Death by 1,000 breaches: SMBs, customers desperate for adequate security tools

Death by 1,000 breaches: SMBs, customers desperate for adequate security tools

Summary: While high-profile incidents at Target and Neiman Marcus generate the most headlines and anxiety, small businesses and their customers remain the most vulnerable to security breaches – and also the most underserved.


Only 44 percent of banks, payment processors and merchant service providers are currently offering state-of-the-art security tools and services to small businesses despite the virtual pandemic of data breaches afflicting consumers worldwide, according to a new survey from payment security and compliance solutions provider ControlScan and the Merchants Acquirers' Committee.

Among the MSPs, ISOs and acquirers that are providing additional security solutions to small businesses, basic security technologies such as tokenization and point-to-point encryption are the most common additional solutions offered.

"The latest acquirer survey reveals great opportunities for MSPs, including the ability to offer merchants risk-reducing tools as well as justification for being more aggressive in charging non-compliance fees," Susan Matt, CEO of payments consulting firm ThoughtKey, said in the report. "MSPs who seize these opportunities will achieve greater risk reduction overall, gain revenue and ensure merchant retention."

More often than not, small and midsize businesses are merely provided access to the Payment Card Industry-required self-assessment questionnaire and some limited external vulnerability scanning tools.

In other words, it's often way too little and way too late.

Network security software provider Fortinet last month issued an equally sobering research report that found that among 100 SMBs with less than 1,000 employees, 22 percent were not in compliance with PCI DSS and another 14 percent didn't know if they were compliant or not.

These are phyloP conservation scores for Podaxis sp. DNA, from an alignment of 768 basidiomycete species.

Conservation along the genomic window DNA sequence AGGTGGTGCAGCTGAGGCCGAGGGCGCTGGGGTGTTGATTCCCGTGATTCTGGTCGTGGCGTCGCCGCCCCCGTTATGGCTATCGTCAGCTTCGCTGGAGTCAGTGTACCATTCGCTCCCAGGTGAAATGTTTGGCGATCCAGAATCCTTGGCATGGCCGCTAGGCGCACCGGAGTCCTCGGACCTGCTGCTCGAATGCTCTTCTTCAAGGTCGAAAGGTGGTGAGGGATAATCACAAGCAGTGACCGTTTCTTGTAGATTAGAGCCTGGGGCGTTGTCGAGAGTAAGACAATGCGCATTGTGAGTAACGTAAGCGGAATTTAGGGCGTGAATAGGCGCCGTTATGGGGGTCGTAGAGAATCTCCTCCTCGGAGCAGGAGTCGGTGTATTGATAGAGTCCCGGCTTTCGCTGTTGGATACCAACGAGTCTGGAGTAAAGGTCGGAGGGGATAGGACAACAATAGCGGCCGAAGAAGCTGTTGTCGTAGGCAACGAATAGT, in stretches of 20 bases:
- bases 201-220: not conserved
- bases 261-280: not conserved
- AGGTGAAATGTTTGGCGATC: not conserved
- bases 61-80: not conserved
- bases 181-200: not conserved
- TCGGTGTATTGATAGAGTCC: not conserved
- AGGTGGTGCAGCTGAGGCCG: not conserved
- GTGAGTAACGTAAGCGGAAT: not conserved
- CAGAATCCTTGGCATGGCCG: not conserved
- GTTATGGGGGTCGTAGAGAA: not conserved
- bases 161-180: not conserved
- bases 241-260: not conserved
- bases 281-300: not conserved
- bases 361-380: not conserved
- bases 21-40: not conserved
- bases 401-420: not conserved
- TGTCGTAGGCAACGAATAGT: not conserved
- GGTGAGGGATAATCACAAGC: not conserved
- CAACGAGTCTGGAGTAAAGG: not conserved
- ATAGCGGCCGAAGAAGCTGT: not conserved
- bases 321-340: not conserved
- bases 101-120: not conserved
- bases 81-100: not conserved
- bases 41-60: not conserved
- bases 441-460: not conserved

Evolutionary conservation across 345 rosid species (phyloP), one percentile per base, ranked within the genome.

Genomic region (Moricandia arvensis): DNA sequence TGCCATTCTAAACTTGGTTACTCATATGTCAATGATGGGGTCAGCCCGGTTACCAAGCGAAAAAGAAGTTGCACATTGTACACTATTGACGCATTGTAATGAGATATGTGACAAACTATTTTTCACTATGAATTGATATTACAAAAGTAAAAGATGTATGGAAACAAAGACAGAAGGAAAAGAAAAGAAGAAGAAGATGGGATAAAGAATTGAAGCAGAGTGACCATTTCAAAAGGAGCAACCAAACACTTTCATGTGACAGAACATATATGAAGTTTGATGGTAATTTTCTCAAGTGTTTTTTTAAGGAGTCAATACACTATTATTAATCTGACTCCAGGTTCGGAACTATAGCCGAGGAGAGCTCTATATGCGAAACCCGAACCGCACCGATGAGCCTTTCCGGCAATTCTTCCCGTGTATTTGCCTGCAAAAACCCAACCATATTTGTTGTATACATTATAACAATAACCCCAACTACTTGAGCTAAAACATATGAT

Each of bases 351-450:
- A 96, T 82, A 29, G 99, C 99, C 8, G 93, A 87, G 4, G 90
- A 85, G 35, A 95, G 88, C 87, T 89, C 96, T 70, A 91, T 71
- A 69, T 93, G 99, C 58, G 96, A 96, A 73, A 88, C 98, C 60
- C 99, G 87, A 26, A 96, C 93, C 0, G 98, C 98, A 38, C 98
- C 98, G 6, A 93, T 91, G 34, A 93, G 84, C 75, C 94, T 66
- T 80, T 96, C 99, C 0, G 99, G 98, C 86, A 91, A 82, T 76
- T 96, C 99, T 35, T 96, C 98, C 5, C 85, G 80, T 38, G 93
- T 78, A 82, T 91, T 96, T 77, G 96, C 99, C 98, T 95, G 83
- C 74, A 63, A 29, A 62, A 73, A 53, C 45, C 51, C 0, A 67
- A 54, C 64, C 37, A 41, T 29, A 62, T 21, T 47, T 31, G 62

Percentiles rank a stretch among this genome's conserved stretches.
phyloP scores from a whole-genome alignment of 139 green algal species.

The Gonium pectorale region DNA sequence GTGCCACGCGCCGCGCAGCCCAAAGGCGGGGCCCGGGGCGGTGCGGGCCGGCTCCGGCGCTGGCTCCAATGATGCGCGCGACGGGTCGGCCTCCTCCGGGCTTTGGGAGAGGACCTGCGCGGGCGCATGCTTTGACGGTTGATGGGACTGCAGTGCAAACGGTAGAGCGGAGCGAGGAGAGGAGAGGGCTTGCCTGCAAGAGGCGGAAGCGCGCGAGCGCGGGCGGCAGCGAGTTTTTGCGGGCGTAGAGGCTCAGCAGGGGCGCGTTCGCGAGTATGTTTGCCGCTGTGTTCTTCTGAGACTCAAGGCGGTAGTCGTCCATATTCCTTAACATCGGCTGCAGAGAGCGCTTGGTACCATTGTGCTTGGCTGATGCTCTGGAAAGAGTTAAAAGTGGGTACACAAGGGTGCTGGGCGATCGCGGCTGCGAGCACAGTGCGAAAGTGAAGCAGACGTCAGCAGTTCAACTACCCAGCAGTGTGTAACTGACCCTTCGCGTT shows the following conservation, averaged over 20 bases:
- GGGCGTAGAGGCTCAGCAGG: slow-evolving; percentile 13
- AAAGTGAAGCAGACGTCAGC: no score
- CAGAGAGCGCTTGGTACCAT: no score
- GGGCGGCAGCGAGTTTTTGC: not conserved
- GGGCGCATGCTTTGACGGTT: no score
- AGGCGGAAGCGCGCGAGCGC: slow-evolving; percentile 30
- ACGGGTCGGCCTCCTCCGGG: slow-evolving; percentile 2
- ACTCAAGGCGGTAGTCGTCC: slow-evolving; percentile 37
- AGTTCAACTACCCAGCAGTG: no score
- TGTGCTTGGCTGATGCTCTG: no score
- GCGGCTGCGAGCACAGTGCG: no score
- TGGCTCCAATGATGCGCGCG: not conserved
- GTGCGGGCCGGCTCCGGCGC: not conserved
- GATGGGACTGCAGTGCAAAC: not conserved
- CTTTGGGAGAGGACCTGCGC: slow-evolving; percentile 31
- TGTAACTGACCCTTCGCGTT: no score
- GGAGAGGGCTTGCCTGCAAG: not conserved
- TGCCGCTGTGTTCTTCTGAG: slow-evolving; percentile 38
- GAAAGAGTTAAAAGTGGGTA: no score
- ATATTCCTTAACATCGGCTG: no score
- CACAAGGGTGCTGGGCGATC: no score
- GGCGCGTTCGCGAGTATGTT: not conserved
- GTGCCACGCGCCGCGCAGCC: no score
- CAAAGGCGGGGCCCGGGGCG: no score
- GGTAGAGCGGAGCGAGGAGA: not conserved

Meanwhile, millions of holiday shoppers are still receiving new debit and credit cards in the wake of organized attacks on customer data at leading retailers including Target, Neiman Marcus and Michaels Stores.

"Today’s threat environment challenges merchant service providers to take a fresh look at their PCI programs," said Heather Foster, vice president of marketing, ControlScan. "Small merchants in particular need guidance in terms of readily-available technologies and services that reduce PCI scope and support a strong security posture."

But for most small and midsize businesses, their inability to effectively respond to or protect against cyberattacks is primarily the result of limited IT budgets.

The survey did find that MSPs are seeing improvement in small-merchant PCI compliance validation – respondents said their portfolio compliance rates are now above 40 percent – but that has also coincided with a 23 percent spike in breach incidents within their merchant networks.

Topics: Security, E-Commerce, Privacy


Larry Barrett is a freelance journalist and blogger who has covered the information technology and business sectors for more than 15 years.

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  • And See What MasterCard is e-commerce